In this unit children explore an issue or event in their lives. They learn how to use a viewfinder and record their observations and ideas using a variety of methods, including photography and collage. They look at and comment on the work of photographers and illustrators.

Theodore Garman ‘The Sick Child’ (pastel) GR119 (CHILDREN)

When were you ill, what do you do when you’re sick – lie on the sofa watching television, go to bed, have you been to hospital etc? Each pupil produces a picture based on their own experiences of sickness or those within their family – a sister with chicken pox, the doctor’s waiting room – exploring ways of communicating, recording and exploring ideas based on their own experiences.

Studio of Veronese ‘Page Boy’ (oil on canvas) GR247 (WORK AND LEISURE)

Have you been a pageboy or bridesmaid at a wedding? What celebrations have you attended, what part did you take in the event, (Christmas, birthdays, Diwali, christenings, parties)? What did you wear (clothing and costume are very visual and often children are bought special clothes for a special event). What would you like to wear for a special party – design an outfit.

Eugene Boudin ‘Figures on a Beach’ (watercolours) GR8 (WORK AND LEISURE)

Where do you and your family go out for fun, leisure or on holiday? Visits to restaurants, friends or relatives evoke memories and strong imagery. Holidays may involve airports, planes and hotels or possibly caravans, tents or day trips. Leisure could be out playing football, going swimming, skateboarding, getting out of the house and doing an activity for fun.

Bernard Buffet ‘Small Girl reading a Book’ (oil) GR11 (CHILDREN)

George Romney ‘The Little Scholar’ (black chalk) GR209 (CHILDREN)

Emile Shuffenecker ‘Girl Knitting’ (pencil) GR232 (CHILDREN)

All these pictures show children involved in a range of activities in a range of mediums. Ask what the children do in their spare time – television, sport, computers, toys, look after pets, - pupils’ own choice of leisure activities. Produce a collage based on their favourite activities.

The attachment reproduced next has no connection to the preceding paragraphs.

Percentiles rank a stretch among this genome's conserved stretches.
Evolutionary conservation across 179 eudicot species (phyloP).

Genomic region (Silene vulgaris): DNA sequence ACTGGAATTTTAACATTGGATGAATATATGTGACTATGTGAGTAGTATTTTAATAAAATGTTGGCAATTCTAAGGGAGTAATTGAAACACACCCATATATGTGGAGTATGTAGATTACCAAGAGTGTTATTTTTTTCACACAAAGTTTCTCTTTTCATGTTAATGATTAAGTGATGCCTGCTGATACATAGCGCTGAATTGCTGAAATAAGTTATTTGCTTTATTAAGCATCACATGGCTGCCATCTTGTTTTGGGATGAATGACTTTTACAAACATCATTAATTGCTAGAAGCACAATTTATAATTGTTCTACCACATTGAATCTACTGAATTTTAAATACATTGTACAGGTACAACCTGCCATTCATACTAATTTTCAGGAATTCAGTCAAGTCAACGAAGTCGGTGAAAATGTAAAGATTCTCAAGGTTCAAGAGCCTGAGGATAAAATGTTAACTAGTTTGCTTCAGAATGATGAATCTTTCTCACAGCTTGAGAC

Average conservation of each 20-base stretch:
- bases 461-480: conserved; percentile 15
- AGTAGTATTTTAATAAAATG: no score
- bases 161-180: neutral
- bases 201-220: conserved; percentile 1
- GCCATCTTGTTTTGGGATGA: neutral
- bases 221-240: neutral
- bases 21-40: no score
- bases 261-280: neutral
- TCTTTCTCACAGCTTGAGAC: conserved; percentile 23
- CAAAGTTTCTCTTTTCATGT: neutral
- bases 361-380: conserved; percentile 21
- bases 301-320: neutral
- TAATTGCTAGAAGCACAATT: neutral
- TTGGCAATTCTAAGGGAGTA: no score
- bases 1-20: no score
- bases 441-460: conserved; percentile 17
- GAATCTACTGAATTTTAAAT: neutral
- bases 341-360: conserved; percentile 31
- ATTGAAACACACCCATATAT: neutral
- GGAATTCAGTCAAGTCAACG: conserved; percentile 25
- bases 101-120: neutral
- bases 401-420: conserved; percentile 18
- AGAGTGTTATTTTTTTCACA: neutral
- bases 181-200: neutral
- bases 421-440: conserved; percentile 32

Pupils can explore events in their lives through art and discover how they can use everyday occurrences and experiences to provide subject matter for their artwork. They should also be encouraged to discuss the content of their work and to look at and discuss the work of illustrators and photographers.



In this unit children explore line, shape, colour and texture in natural forms. They make observations of natural objects and use their observations as the basis for textile design. They use their experiences of fabrics to make a collage and learn and use simple techniques for appliqué.


Jean-Baptiste Camille Corot ‘Study of a Beech Tree’ (pencil) GR25 (TREES)


Henri-Joseph Harpignies ‘Study of Trees’ (black chalk) GR 137 (TREES)

These studies of trees might lead to direct drawing of trees either looking out of the classroom windows or drawing outside. In spring changes could be observed through observation of a single tree or bush over time or by bringing into class cuttings (e.g. from forsythia) and observing and recording change as twigs bud and flower.

Bark and leaves can be used for printing or rubbings.

Drawings of bark, trees and leaves could be used to develop patterns that can be used for design work. The linear qualities can be emphasised by asking pupils to use pen or charcoal.

Theodore Garman "Arum Lilies or Easter Flowers’ (oils) GR109 (FLOWERS AND STILL LIFE)

This is a splendid, colourful study of writhing flowers. Use a viewfinder (a square or rectangular hole cut out of black paper) to focus on a small area of the picture and develop a flowing pattern. Take this small area and copy or trace it to develop a flowing image that can be used to develop a print. This could lead to links with the American artist Georgia O’Keefe who is known for her flower painting and to the use of spring flowers as inspiration for designs for Easter Cards.

Edward Burne-Jones ‘The Nativity’ (Pastel) GR13 (ILLUSTRATION AND SYMBOLISM)